An employer is an applicable large employer with respect to any calendar year if it employed an average of at least 50 full-time employees during the preceding calendar year.
An applicable large employer who fails to offer its full-time employees and their dependents the opportunity to enroll in minimum essential coverage under an employer-sponsored plan for any month is subject to a penalty if at least one of its full-time employees is certified to the employer as having enrolled in health insurance coverage purchased through a state exchange with respect to which a premium tax credit or cost-sharing reduction is allowed or paid to such employee or employees. The penalty for any month is an excise tax equal to the number of full-time employees over a 30-employee threshold during the applicable month (regardless of how many employees are receiving a premium tax credit or cost-sharing reduction) multiplied by one-twelfth of $2,000.
An applicable large employer who offers, for any month, its full-time employees and their dependents the opportunity to enroll in minimum essential coverage under an employer-sponsored plan is subject to a penalty if any full-time employee is certified to the employer as having enrolled in health insurance coverage purchased through a state exchange with respect to which a premium tax credit or cost-sharing reduction is allowed or paid to such employee or employees.
This provision is effective for months beginning after Dec. 31, 2013.
The act requires insurers (including employers who self-insure) that provide minimum essential coverage to any individual during a calendar year to report certain health insurance coverage information to both the covered individual and to the IRS (new IRC § 6055).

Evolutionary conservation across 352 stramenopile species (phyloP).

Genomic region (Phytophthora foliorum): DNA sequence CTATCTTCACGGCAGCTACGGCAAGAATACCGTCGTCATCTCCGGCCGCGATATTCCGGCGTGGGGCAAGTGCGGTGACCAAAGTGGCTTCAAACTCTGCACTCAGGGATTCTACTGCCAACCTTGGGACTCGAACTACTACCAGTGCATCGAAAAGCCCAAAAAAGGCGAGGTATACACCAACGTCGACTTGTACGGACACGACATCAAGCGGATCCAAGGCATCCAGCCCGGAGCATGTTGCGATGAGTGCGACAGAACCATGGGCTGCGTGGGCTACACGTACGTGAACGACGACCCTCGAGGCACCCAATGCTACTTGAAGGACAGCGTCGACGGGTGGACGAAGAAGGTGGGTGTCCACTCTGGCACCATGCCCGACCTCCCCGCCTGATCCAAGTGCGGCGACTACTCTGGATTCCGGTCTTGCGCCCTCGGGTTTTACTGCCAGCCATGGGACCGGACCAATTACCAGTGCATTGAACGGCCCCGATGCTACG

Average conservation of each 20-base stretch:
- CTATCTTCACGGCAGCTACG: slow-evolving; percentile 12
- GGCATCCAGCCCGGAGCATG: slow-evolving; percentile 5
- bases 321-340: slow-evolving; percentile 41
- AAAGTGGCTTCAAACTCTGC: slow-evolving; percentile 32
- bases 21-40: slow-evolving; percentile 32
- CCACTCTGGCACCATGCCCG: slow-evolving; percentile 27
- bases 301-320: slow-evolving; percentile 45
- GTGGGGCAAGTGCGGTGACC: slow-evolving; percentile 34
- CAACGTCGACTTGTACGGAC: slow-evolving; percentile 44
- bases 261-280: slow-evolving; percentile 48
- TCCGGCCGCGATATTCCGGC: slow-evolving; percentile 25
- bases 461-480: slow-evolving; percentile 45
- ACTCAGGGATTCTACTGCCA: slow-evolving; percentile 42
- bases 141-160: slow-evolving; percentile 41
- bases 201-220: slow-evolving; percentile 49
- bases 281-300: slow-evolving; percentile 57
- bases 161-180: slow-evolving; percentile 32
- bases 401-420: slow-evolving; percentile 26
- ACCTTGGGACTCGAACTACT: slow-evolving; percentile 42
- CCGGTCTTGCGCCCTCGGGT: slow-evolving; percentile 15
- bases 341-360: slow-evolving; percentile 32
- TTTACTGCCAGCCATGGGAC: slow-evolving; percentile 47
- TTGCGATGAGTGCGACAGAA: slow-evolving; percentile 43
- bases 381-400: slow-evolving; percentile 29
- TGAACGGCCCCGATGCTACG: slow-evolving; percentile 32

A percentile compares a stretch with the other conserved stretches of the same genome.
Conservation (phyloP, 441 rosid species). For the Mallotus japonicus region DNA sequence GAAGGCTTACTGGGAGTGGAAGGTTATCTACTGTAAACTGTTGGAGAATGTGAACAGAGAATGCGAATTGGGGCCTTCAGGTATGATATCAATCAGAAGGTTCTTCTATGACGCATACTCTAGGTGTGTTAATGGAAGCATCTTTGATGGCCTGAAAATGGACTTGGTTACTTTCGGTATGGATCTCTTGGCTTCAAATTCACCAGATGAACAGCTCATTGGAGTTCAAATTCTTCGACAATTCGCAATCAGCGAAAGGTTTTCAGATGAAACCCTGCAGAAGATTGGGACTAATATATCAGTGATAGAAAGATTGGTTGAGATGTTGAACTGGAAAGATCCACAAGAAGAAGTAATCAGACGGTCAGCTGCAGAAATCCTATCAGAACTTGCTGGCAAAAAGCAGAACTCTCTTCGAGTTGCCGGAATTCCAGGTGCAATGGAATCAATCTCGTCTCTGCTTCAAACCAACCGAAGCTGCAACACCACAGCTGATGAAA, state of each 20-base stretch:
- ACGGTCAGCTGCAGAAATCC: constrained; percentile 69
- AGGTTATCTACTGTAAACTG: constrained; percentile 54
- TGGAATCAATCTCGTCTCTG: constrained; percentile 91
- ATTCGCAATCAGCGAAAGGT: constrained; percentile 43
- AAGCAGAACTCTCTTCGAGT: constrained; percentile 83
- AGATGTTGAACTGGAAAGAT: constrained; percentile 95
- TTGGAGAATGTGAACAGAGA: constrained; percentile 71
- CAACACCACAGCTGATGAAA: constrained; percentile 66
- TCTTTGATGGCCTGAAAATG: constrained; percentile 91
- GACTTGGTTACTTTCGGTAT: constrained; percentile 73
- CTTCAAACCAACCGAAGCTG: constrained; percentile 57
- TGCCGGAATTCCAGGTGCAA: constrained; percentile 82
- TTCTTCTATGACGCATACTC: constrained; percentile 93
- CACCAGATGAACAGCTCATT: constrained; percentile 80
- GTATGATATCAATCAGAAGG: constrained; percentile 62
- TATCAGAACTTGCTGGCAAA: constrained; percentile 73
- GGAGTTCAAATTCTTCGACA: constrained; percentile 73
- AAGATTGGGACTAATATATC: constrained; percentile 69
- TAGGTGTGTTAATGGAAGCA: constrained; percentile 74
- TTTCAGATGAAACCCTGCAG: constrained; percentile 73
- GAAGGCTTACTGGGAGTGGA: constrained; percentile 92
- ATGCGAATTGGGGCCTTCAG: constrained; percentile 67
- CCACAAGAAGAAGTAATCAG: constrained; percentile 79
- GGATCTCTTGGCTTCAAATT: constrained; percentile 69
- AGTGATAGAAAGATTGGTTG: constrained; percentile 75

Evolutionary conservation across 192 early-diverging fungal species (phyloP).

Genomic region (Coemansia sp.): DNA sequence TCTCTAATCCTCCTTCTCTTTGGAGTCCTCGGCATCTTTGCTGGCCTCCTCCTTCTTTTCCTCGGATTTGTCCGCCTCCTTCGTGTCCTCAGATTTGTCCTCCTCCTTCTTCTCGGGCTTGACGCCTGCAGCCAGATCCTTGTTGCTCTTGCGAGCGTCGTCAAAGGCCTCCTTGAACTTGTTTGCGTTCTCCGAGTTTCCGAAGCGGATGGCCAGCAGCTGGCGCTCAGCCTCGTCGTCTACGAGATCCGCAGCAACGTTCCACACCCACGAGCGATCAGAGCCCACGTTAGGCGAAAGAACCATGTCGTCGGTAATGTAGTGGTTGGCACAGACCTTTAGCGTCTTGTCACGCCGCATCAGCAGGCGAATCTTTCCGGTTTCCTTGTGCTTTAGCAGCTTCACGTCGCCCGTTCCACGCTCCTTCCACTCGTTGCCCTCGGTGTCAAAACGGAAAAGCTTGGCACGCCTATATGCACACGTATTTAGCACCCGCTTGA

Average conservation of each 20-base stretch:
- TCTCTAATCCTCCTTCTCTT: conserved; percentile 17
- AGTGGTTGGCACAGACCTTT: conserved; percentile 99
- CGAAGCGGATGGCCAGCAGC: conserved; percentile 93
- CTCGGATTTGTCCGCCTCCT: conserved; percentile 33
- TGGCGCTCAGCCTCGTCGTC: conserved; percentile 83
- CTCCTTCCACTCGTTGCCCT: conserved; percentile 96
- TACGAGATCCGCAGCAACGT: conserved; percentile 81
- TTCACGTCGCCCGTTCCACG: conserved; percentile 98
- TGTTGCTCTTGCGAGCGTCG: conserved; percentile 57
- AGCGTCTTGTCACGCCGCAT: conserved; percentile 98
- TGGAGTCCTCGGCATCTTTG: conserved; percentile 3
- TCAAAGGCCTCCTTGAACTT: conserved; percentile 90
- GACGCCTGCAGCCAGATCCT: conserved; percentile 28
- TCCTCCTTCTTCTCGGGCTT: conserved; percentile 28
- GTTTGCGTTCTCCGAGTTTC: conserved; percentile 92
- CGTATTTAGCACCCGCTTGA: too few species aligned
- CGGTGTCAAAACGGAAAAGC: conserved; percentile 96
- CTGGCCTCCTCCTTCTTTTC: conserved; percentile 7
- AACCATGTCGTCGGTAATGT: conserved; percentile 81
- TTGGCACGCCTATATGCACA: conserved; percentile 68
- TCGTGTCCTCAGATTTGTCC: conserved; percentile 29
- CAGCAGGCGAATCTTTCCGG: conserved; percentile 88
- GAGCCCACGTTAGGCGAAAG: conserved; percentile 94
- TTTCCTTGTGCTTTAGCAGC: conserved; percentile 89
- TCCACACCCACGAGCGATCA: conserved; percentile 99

The information required to be reported includes: (1) the name, address, and taxpayer identification number of the primary insured, and the name and taxpayer identification number of each individual obtaining coverage under the policy; (2) the dates during which the individual was covered under the policy during the calendar year; (3) whether the coverage is a qualified health plan offered through an exchange; (4) the amount of any premium tax credit or cost-sharing reduction received by the individual with respect to such coverage; and (5) such other information as the Secretary may require.
This requirement is effective for calendar years beginning after 2013.
Under new section 4375, a fee is imposed on each specified health insurance policy. The fee is equal to two dollars (one dollar in the case of policy years ending during fiscal year 2013) multiplied by the average number of lives covered under the policy. The issuer of the policy is liable for payment of the fee.
For any policy year beginning after September 30, 2014, the dollar amount is equal to the sum of: (1) the dollar amount for policy years ending in the preceding fiscal year, plus (2) an amount equal to the product of (A) the dollar amount for policy years ending in the preceding fiscal year, multiplied by (B) the percentage increase in the projected per capita amount of National Health Expenditures, as most recently published by the Secretary before the beginning of the fiscal year.
The issuer of the policy is liable for payment of the fee.
New IRC § 4980I imposes an excise tax on insurers if the aggregate value of employer-sponsored health insurance coverage for an employee (including, for purposes of the provision, any former employee, surviving spouse and any other primary insured individual) exceeds a threshold amount. The tax is equal to 40% of the aggregate value that exceeds the threshold amount. For 2018, the threshold amount is $10,200 for individual coverage and $27,500 for family coverage, multiplied by the health cost adjustment percentage (as defined in the act) and increased by the age and gender adjusted excess premium amount (as defined in the act).